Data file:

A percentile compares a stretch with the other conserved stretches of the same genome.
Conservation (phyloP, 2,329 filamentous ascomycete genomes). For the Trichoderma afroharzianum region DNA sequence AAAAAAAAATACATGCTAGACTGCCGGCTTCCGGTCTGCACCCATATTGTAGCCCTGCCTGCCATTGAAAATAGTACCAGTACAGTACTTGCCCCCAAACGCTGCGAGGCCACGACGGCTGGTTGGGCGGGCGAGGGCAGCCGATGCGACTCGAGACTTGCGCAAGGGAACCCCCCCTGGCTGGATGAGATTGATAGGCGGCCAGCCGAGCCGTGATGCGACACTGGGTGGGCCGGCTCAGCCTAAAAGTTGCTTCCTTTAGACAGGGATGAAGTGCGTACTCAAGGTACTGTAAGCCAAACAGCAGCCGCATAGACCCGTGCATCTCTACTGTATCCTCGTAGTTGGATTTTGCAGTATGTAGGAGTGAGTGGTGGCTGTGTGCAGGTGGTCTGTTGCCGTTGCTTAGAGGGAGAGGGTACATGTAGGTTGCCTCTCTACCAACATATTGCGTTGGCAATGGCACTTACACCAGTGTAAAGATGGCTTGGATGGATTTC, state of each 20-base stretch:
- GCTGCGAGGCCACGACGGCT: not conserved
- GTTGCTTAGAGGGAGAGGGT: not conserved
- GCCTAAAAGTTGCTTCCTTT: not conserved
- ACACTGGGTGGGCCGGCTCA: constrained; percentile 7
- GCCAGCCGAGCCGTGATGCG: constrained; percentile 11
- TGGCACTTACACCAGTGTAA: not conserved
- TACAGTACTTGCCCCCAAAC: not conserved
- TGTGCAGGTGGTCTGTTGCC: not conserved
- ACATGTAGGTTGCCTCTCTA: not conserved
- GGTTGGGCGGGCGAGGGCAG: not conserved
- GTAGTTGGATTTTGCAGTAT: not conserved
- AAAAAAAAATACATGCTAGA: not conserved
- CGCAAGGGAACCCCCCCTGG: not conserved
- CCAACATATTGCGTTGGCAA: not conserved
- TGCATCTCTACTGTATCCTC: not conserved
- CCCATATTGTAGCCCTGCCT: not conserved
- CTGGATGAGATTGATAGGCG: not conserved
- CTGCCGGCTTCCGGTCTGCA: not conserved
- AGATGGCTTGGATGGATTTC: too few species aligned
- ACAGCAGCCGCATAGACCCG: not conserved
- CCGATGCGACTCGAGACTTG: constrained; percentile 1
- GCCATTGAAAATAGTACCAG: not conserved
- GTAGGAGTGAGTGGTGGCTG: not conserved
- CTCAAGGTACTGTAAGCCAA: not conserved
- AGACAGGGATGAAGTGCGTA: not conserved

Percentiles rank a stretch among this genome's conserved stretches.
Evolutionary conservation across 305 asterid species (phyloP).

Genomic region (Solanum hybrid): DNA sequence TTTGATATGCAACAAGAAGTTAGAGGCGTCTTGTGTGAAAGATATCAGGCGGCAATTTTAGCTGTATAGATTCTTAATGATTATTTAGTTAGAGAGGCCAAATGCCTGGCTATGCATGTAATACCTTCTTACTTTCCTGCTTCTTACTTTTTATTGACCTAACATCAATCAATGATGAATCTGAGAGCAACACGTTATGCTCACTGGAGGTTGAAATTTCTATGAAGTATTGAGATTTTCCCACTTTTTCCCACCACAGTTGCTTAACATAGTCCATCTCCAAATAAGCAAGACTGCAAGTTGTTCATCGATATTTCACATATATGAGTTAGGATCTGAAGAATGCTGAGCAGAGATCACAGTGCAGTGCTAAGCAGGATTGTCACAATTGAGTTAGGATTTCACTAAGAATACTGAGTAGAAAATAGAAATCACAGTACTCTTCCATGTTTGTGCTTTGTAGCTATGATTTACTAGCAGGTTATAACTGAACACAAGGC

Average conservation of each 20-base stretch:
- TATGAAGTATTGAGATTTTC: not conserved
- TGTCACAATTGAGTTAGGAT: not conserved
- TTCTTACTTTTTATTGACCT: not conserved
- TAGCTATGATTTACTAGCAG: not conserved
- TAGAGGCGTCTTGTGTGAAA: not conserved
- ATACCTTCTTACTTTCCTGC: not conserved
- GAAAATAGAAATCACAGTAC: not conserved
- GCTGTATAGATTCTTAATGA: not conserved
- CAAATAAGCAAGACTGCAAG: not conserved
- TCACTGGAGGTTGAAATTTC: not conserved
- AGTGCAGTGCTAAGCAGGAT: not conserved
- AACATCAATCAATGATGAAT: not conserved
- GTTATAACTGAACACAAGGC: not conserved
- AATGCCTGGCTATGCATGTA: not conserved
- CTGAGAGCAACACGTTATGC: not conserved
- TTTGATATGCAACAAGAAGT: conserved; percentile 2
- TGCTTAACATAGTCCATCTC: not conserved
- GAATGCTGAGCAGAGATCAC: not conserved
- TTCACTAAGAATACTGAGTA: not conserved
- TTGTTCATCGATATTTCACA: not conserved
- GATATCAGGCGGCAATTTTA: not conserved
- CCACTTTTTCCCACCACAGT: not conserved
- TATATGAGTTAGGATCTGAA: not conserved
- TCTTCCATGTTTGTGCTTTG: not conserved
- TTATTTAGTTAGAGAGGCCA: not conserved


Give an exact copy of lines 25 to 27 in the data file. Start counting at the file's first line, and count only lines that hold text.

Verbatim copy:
- GTAGGAGTGAGTGGTGGCTG: not conserved
- CTCAAGGTACTGTAAGCCAA: not conserved
- AGACAGGGATGAAGTGCGTA: not conserved